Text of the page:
The very first "stored program data processor" has a long history. The idea of building a programmable device for the tasks of physical analysis dates back to the mid-sixties. There wasn't a computer industry in Hungary around those times, but a few companies tried to start something. For political reasons Hungary was condemned to buy computers from the Soviet Union, other socialist countries, and sometimes from the "western world" (from companies with somewhat "softer" politics than IBM's: ICT, ICL, Univac). Own developments were suppressed by the goverment, so the KFKI MSZKI (Research Institute for Measurement and Computing Techniques) decided to build "stored program analysers" instead of computers. (Some hungarian companies didn't like the fact that a scientific institute manufactures computers for the market, and tried to did everything to stop them until the late eighties!) The main goal was to provide a versatile computing device for the physical research insitutes, scientists (the idea of building computers for the general market came years later).
The first computer in the Central Insitute for Physics was a soviet Ural I (1960), a big tube-machine, but the ICT 1905 that arrived around '66 proved to be more important: the technical people at the MSZKI finally had an oportunity to examine a working design, and learn. Around the same time new japanise transistors became available, and one day someone brought a Digital Small Computer Handbook, with the instruction set listing of the PDP-8 "minicomputer" in it. They knew, that one of the main usage field of the PDP-8 was scientific analysing, so they decided to build a machine like that. They re-implemented the PDP-8 instruction set with minor differences (like shift left and right wasn't available directly, this was considered as a serious bug).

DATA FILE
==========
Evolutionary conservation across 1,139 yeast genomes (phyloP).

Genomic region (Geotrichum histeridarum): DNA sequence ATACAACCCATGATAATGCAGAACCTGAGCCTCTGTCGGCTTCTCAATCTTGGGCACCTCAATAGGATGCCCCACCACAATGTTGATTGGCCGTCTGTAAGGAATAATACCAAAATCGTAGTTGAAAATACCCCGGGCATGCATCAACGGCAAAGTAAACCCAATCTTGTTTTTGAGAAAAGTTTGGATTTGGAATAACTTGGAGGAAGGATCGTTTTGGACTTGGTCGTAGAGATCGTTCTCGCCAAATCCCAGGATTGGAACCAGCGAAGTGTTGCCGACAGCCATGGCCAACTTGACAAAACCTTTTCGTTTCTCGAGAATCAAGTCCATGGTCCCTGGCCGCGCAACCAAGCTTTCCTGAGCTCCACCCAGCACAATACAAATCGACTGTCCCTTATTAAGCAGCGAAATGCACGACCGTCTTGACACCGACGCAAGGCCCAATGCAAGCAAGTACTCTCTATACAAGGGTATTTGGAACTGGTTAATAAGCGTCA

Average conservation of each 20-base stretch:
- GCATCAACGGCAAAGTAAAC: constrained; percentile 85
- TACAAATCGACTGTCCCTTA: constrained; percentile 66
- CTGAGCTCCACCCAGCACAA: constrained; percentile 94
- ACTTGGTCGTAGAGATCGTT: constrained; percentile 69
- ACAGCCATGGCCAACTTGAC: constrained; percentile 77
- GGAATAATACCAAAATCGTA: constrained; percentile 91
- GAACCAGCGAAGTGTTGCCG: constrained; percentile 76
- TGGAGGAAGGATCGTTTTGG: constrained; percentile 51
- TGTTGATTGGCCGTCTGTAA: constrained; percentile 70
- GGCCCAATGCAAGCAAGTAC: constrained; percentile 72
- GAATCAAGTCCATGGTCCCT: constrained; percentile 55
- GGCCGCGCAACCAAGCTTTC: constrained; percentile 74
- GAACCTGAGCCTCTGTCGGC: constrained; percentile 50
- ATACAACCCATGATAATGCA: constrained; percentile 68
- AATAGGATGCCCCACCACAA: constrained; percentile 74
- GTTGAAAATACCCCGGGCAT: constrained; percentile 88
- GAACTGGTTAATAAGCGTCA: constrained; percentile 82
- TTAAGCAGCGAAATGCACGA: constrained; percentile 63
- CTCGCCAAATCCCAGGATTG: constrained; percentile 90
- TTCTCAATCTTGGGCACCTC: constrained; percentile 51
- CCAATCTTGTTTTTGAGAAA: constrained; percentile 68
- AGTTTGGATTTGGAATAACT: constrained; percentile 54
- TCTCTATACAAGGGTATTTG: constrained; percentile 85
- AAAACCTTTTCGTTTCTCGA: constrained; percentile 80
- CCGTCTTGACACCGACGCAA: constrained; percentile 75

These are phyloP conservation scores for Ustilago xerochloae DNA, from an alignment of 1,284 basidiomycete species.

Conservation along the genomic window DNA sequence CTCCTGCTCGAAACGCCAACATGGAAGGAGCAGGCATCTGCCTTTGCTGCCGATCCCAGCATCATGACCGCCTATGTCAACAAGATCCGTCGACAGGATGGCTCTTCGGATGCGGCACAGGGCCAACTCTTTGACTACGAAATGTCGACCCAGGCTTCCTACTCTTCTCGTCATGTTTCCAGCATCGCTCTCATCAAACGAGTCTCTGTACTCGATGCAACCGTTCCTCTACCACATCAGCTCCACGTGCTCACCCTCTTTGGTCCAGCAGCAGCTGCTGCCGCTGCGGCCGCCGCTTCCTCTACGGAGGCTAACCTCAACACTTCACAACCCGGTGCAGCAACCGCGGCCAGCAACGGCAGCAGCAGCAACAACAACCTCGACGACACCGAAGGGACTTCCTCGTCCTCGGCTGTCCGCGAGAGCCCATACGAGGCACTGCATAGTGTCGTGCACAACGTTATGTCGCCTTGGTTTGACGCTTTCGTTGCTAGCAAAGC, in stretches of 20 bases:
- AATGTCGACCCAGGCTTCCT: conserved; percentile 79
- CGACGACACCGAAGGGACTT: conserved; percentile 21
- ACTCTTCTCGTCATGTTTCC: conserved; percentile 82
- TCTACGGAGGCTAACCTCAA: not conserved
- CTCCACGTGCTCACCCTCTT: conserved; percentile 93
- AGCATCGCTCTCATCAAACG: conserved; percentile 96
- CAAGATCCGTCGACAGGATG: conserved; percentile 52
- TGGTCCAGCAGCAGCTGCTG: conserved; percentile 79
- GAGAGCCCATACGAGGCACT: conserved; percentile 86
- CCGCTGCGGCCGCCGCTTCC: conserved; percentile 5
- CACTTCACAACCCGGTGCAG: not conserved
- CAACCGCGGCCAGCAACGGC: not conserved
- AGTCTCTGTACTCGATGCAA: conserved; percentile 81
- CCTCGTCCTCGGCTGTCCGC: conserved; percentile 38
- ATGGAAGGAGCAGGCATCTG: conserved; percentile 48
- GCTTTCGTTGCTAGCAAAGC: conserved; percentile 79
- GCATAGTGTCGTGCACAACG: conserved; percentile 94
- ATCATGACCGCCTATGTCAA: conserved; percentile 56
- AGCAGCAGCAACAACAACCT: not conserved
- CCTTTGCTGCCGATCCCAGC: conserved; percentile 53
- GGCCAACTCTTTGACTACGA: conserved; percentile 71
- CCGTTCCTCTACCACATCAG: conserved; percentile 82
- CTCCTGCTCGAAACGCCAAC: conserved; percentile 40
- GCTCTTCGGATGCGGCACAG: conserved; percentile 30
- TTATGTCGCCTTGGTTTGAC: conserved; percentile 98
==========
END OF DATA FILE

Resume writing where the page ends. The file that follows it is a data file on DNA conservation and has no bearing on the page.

The designers had to build a set of standardised cards with discrete components (transistors, diodes, resistors, etc) on them, the TPA1001 consisted of these cards. You can see the opened card cage and the cooling fans on this picture.
The basic configuration had 4K of core memory (expandable to 32K), a Teletype ASR33 as console input, a nice panel with lights and switches for the main registers (a normal office desk with this device on top!) and a papertape punch/reader. Later other peripherals and storage became available too.
The prototype was presented at the first congress of the John von Neumann Computing Society (von Neumann, the father of the stored program computing device and originator of many important ideas was hungarian; this society played an important role in the history of hungarian computing)in 1968, the displayed machine played the tune "Massachusetts" (a small tribute to Maynard). The first users were scientists of the KFKI, the feedback was great: they finally had a device like their "western" collegues. The PDP-8 computer was welcomed in Hungary, so the "Digital path" stayed until the end of the TPA-years.
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